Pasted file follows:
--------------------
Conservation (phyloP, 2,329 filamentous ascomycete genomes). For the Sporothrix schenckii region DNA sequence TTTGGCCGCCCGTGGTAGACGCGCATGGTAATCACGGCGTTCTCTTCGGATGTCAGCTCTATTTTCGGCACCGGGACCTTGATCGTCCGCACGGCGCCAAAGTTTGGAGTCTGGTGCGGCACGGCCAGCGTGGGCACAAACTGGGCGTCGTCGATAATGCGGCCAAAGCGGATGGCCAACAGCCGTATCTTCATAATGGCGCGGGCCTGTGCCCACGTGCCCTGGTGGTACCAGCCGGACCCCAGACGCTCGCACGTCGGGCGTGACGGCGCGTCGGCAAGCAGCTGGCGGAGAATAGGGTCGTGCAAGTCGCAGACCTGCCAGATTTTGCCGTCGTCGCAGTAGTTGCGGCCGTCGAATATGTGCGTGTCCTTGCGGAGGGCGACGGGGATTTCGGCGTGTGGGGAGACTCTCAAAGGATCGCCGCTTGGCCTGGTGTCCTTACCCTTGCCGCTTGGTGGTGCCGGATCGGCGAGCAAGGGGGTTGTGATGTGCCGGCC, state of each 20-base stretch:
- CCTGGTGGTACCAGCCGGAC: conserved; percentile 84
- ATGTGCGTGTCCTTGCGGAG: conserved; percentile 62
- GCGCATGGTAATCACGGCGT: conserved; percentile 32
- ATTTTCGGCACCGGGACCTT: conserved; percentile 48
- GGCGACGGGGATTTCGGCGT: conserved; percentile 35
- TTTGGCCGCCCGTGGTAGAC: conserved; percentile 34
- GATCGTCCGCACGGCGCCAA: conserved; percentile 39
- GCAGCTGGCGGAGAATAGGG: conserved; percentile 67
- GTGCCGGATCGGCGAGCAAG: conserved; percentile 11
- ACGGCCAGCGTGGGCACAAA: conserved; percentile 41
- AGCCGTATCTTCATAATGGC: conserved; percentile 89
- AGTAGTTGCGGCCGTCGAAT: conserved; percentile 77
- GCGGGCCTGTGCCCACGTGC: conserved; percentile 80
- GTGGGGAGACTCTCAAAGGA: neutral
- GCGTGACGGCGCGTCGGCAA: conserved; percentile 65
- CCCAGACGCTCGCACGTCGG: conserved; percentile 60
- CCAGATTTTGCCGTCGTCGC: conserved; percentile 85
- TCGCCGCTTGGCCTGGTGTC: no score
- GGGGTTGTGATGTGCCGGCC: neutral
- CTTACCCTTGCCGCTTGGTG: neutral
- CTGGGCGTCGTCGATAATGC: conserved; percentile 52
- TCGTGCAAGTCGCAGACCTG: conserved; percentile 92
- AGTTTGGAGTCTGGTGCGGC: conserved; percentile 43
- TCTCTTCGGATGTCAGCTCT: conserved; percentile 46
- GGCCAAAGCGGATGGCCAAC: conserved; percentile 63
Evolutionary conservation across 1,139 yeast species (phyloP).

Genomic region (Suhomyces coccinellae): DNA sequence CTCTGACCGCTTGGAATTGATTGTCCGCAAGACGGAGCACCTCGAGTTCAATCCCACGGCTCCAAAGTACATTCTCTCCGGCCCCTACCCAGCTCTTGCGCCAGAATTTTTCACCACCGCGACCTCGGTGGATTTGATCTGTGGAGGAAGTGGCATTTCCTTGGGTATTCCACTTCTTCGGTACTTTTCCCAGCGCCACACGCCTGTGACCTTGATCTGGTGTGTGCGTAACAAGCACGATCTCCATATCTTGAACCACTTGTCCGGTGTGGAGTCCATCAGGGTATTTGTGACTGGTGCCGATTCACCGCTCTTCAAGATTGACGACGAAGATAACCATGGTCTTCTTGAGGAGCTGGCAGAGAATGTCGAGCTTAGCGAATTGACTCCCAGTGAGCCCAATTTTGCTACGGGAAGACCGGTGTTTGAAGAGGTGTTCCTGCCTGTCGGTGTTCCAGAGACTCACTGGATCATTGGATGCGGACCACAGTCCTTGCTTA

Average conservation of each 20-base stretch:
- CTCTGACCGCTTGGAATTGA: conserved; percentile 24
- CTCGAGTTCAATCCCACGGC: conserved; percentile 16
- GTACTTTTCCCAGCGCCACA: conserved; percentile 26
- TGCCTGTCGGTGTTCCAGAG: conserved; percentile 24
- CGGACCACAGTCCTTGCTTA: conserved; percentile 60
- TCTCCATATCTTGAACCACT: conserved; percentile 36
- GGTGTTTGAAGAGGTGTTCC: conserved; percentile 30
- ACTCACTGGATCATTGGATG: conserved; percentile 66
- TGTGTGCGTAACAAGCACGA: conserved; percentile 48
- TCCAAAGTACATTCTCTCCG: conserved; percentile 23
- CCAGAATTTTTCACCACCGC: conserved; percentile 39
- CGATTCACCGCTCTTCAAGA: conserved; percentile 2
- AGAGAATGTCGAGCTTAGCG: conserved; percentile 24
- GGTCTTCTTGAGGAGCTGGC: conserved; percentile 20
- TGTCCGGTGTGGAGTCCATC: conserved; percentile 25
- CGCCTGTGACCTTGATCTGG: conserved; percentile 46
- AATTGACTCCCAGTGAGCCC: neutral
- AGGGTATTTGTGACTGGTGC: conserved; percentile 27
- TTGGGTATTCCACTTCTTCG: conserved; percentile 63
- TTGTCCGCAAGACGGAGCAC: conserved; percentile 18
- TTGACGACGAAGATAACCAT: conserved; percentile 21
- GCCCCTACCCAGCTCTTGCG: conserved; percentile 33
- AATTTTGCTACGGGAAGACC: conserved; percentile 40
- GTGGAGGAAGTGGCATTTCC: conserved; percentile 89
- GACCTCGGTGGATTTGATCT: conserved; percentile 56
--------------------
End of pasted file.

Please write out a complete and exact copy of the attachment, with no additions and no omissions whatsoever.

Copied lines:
Conservation (phyloP, 2,329 filamentous ascomycete genomes). For the Sporothrix schenckii region DNA sequence TTTGGCCGCCCGTGGTAGACGCGCATGGTAATCACGGCGTTCTCTTCGGATGTCAGCTCTATTTTCGGCACCGGGACCTTGATCGTCCGCACGGCGCCAAAGTTTGGAGTCTGGTGCGGCACGGCCAGCGTGGGCACAAACTGGGCGTCGTCGATAATGCGGCCAAAGCGGATGGCCAACAGCCGTATCTTCATAATGGCGCGGGCCTGTGCCCACGTGCCCTGGTGGTACCAGCCGGACCCCAGACGCTCGCACGTCGGGCGTGACGGCGCGTCGGCAAGCAGCTGGCGGAGAATAGGGTCGTGCAAGTCGCAGACCTGCCAGATTTTGCCGTCGTCGCAGTAGTTGCGGCCGTCGAATATGTGCGTGTCCTTGCGGAGGGCGACGGGGATTTCGGCGTGTGGGGAGACTCTCAAAGGATCGCCGCTTGGCCTGGTGTCCTTACCCTTGCCGCTTGGTGGTGCCGGATCGGCGAGCAAGGGGGTTGTGATGTGCCGGCC, state of each 20-base stretch:
- CCTGGTGGTACCAGCCGGAC: conserved; percentile 84
- ATGTGCGTGTCCTTGCGGAG: conserved; percentile 62
- GCGCATGGTAATCACGGCGT: conserved; percentile 32
- ATTTTCGGCACCGGGACCTT: conserved; percentile 48
- GGCGACGGGGATTTCGGCGT: conserved; percentile 35
- TTTGGCCGCCCGTGGTAGAC: conserved; percentile 34
- GATCGTCCGCACGGCGCCAA: conserved; percentile 39
- GCAGCTGGCGGAGAATAGGG: conserved; percentile 67
- GTGCCGGATCGGCGAGCAAG: conserved; percentile 11
- ACGGCCAGCGTGGGCACAAA: conserved; percentile 41
- AGCCGTATCTTCATAATGGC: conserved; percentile 89
- AGTAGTTGCGGCCGTCGAAT: conserved; percentile 77
- GCGGGCCTGTGCCCACGTGC: conserved; percentile 80
- GTGGGGAGACTCTCAAAGGA: neutral
- GCGTGACGGCGCGTCGGCAA: conserved; percentile 65
- CCCAGACGCTCGCACGTCGG: conserved; percentile 60
- CCAGATTTTGCCGTCGTCGC: conserved; percentile 85
- TCGCCGCTTGGCCTGGTGTC: no score
- GGGGTTGTGATGTGCCGGCC: neutral
- CTTACCCTTGCCGCTTGGTG: neutral
- CTGGGCGTCGTCGATAATGC: conserved; percentile 52
- TCGTGCAAGTCGCAGACCTG: conserved; percentile 92
- AGTTTGGAGTCTGGTGCGGC: conserved; percentile 43
- TCTCTTCGGATGTCAGCTCT: conserved; percentile 46
- GGCCAAAGCGGATGGCCAAC: conserved; percentile 63
Evolutionary conservation across 1,139 yeast species (phyloP).

Genomic region (Suhomyces coccinellae): DNA sequence CTCTGACCGCTTGGAATTGATTGTCCGCAAGACGGAGCACCTCGAGTTCAATCCCACGGCTCCAAAGTACATTCTCTCCGGCCCCTACCCAGCTCTTGCGCCAGAATTTTTCACCACCGCGACCTCGGTGGATTTGATCTGTGGAGGAAGTGGCATTTCCTTGGGTATTCCACTTCTTCGGTACTTTTCCCAGCGCCACACGCCTGTGACCTTGATCTGGTGTGTGCGTAACAAGCACGATCTCCATATCTTGAACCACTTGTCCGGTGTGGAGTCCATCAGGGTATTTGTGACTGGTGCCGATTCACCGCTCTTCAAGATTGACGACGAAGATAACCATGGTCTTCTTGAGGAGCTGGCAGAGAATGTCGAGCTTAGCGAATTGACTCCCAGTGAGCCCAATTTTGCTACGGGAAGACCGGTGTTTGAAGAGGTGTTCCTGCCTGTCGGTGTTCCAGAGACTCACTGGATCATTGGATGCGGACCACAGTCCTTGCTTA

Average conservation of each 20-base stretch:
- CTCTGACCGCTTGGAATTGA: conserved; percentile 24
- CTCGAGTTCAATCCCACGGC: conserved; percentile 16
- GTACTTTTCCCAGCGCCACA: conserved; percentile 26
- TGCCTGTCGGTGTTCCAGAG: conserved; percentile 24
- CGGACCACAGTCCTTGCTTA: conserved; percentile 60
- TCTCCATATCTTGAACCACT: conserved; percentile 36
- GGTGTTTGAAGAGGTGTTCC: conserved; percentile 30
- ACTCACTGGATCATTGGATG: conserved; percentile 66
- TGTGTGCGTAACAAGCACGA: conserved; percentile 48
- TCCAAAGTACATTCTCTCCG: conserved; percentile 23
- CCAGAATTTTTCACCACCGC: conserved; percentile 39
- CGATTCACCGCTCTTCAAGA: conserved; percentile 2
- AGAGAATGTCGAGCTTAGCG: conserved; percentile 24
- GGTCTTCTTGAGGAGCTGGC: conserved; percentile 20
- TGTCCGGTGTGGAGTCCATC: conserved; percentile 25
- CGCCTGTGACCTTGATCTGG: conserved; percentile 46
- AATTGACTCCCAGTGAGCCC: neutral
- AGGGTATTTGTGACTGGTGC: conserved; percentile 27
- TTGGGTATTCCACTTCTTCG: conserved; percentile 63
- TTGTCCGCAAGACGGAGCAC: conserved; percentile 18
- TTGACGACGAAGATAACCAT: conserved; percentile 21
- GCCCCTACCCAGCTCTTGCG: conserved; percentile 33
- AATTTTGCTACGGGAAGACC: conserved; percentile 40
- GTGGAGGAAGTGGCATTTCC: conserved; percentile 89
- GACCTCGGTGGATTTGATCT: conserved; percentile 56